Aβ42 deposition in the hippocampal CA1 region was observed by using immunohistochemistry. The amount of Aβ42 in the hippocampi of hIAPP−/+ mice fed with a high-fat diet for 6 or 12 months significantly increased compared with that in the hippocampi of hIAPP−/− mice on a low-fat diet (p < 0.05, p < 0.01, Figures 5A,B; Supplementary Figure S2). The amount of Aβ42 in the hippocampal CA1 region of hIAPP−/+ mice on a low-fat diet for 12 months also increased significantly compared with that in hIAPP−/− mice on a low-fat diet (p < 0.05, Figures 5A,B). The same changes can be observed in the PFC region (Figures 5C,D). The amount of Aβ42 in the PFC region in hIAPP−/+ mice on a low-fat diet was higher than that in hIAPP−/− mice on a low-fat diet (p < 0.01, Figures 5C,D). This result suggests that the high expression of hIAPP alone is an independent risk factor for Aβ42 deposition in PFC.

FIGURE 5
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Figure 5. Aβ42 deposition in the hippocampi and prefrontal cortexes of hIAPP−/− and hIAPP−/+ mice were enhanced by a high-fat diet. (A) Representative images of Aβ42-positive staining in the hippocampal CA1 regions of hIAPP−/− and hIAPP+/– mice treated with a high/low-fat diet for 6 or 12 months. Black arrows indicate Aβ42-positive particles. (B) Six sections per mouse were stained, and semiquantitative analysis was performed using ImageJ software. (C) Representative images of Aβ42-positive staining in the prefrontal cortexes of hIAPP−/− and hIAPP+/– mice treated with a high/low-fat diet for 6 or 12 months. Black arrows indicate Aβ42-positive particles. (D) Six sections per mouse were stained, and semiquantitative analysis was performed using imageJ software. L−/− denotes hIAPP−/− mice on a low-fat diet; L+/– denotes hIAPP+/– mice on a low-fat diet; H−/− denotes hIAPP−/− mice on a high-fat diet; H+/– denotes hIAPP+/– mice on a high-fat diet. n = 6, *p < 0.05, **p < 0.01, ***p < 0.001 compared with the L−/− group.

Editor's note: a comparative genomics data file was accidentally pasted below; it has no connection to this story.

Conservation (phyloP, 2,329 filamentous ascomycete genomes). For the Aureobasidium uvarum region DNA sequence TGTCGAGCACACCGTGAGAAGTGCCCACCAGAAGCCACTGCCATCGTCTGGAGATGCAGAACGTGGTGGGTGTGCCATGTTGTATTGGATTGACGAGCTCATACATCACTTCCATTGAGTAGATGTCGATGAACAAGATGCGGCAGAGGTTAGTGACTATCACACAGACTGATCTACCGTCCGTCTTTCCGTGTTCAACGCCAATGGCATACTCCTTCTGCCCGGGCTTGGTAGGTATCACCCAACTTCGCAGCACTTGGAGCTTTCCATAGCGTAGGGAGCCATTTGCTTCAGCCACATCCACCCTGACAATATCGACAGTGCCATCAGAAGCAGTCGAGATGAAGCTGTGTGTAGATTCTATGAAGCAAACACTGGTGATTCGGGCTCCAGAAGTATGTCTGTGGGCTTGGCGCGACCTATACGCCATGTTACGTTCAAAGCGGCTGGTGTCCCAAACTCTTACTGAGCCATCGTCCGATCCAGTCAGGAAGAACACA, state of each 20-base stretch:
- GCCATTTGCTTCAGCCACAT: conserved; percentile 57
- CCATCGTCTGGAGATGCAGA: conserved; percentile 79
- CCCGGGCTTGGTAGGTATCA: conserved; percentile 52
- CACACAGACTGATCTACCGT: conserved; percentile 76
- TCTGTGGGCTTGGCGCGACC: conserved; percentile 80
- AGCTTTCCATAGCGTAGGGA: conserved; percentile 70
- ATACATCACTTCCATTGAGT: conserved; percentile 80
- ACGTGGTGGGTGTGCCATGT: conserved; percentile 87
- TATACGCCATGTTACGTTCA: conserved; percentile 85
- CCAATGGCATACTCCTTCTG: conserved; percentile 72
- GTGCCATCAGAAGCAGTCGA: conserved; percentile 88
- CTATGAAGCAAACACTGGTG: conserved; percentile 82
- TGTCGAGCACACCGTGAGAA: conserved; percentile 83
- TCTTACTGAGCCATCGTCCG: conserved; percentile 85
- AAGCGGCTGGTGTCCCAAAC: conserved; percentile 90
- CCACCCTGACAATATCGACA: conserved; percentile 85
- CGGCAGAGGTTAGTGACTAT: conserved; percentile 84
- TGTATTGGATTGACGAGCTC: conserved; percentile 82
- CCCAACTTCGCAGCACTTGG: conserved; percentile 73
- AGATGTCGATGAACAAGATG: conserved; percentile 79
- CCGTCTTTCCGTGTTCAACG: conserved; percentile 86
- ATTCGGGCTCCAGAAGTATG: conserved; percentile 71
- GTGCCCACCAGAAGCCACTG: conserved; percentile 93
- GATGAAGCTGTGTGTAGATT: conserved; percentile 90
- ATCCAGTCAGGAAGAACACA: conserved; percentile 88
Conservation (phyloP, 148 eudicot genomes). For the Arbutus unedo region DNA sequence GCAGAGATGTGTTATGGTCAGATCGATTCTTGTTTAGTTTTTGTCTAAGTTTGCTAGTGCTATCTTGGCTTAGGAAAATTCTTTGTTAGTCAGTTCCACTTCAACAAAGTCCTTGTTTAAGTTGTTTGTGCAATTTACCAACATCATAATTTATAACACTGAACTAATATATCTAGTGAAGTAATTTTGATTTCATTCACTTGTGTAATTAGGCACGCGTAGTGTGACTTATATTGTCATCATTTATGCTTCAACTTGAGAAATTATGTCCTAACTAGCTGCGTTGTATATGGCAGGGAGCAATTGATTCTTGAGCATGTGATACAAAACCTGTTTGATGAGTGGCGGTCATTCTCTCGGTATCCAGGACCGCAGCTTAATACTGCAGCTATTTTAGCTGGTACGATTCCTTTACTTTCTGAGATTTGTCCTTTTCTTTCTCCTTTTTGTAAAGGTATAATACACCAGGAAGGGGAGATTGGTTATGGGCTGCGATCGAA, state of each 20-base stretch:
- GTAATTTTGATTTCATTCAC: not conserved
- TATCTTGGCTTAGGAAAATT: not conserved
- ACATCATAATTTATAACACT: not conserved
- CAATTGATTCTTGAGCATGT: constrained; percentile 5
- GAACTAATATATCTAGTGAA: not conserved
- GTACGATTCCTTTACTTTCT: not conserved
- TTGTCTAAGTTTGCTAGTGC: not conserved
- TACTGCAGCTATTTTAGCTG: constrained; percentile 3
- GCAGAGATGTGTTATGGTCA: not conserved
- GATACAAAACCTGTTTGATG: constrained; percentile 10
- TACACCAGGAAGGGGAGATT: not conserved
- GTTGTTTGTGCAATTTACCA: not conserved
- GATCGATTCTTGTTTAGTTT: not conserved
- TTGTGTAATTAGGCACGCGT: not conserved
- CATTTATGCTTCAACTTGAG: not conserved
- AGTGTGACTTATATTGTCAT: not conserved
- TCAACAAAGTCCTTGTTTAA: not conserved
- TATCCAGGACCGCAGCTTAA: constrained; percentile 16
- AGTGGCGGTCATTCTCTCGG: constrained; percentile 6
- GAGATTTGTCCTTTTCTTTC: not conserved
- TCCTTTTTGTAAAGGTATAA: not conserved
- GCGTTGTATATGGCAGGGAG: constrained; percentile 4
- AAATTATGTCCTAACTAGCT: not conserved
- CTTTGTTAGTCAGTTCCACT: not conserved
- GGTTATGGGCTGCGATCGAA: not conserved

Effects of a High-Fat Diet on GLUT4 Expression in the Hippocampi of hIAPP−/+ Mice

Insulin-dependent glucose transport involves GLUT4 expression on the cell membrane. GLUT4 expression in the hippocampal membrane and cytoplasm was detected through Western blot analysis. GLUT4 expression on the cell membrane in hIAPP−/+ mice fed with a high-fat diet for 6 and 12 months significantly decreased relative to that in hIAPP−/− mice fed with a low-fat diet (p < 0.05, p < 0.001, Figures 6A,B). The reduction in the expression levels of GLUT4 in the cell membrane fraction of hIAPP−/− mice fed with a high-fat diet for 6 or 12 months relative to that in hIAPP−/− mice fed with a low-fat diet (p < 0.05, p < 0.001, Figures 6A,B) suggests that a high-fat diet can independently reduce GLUT4 expression on cell membranes.

FIGURE 6
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Figure 6. GLUT4 expression in the membrane fractions of the hippocampi of hIAPP−/− and hIAPP+/– mice was reduced by a high-fat diet. (A) Representative images of Western blot analysis. (B) Quantitative analysis was performed on the basis of gray density by using ImageJ software. L−/− denotes hIAPP−/− mice on a low-fat diet; L+/– denotes hIAPP+/– mice on a low-fat diet; H−/− denotes hIAPP−/− mice on a high-fat diet; H+/– denotes hIAPP+/– mice on a high-fat diet. n = 6, *p < 0.05, **p < 0.01, ***p < 0.001 compared with the L−/− group.

Effects of a High-Fat Diet on the Learning and Memory of hIAPP−/+ Mice

The changes in the social learning abilities of mice were observed through the three-chamber social test. The time spent in an area by a novel hIAPP−/+ mouse fed with a high- or a low-fat diet was shorter than that spent by a novel hIAPP−/− mouse fed with a low-fat diet (p < 0.05, p < 0.01, Figure 7A). The time spent in the middle area by hIAPP−/+ mice on a high-fat diet was longer than that spent by hIAPP−/− mice on a low-fat diet (p < 0.01, Figure 7A). The time spent in the middle area was deducted to analyze the exploration and recognition ability of the mice. The time spent in an area and the time spent in social exploration by a novel hIAPP−/+ mouse on a high-fat diet were significantly lower than those spent by a hIAPP−/− mouse on a low-fat diet (p < 0.01, Figure 7B). Several brain regions, including the hippocampus, olfactory bulb, and hypothalamus, are related to the regulation of social exploration and recognition. The step-down test was also applied to examine the passive learning ability of the mice. The number of errors in finding the safe platform shown by hIAPP−/+ mice on a high-fat diet was higher than that shown by hIAPP−/− mice on a low-fat diet (p < 0.01, Figure 7C). The time latency to find the safe platform shown by hIAPP−/+ mice on a high-fat diet was higher than that shown by hIAPP−/− mice on a low-fat diet (p < 0.001, Figure 7D). The passive learning ability of hIAPP−/+mice on a high-fat diet was impaired relative to that of hIAPP−/− mice on a low-fat diet (p < 0.05, p < 0.01, Figures 7C,D). The effects of a high-fat diet on the motor and spatial exploration abilities of hIAPP−/+ mice were evaluated through the open-field test. Moving distance and time did not significantly differ between groups (Figures 7E,F).

FIGURE 7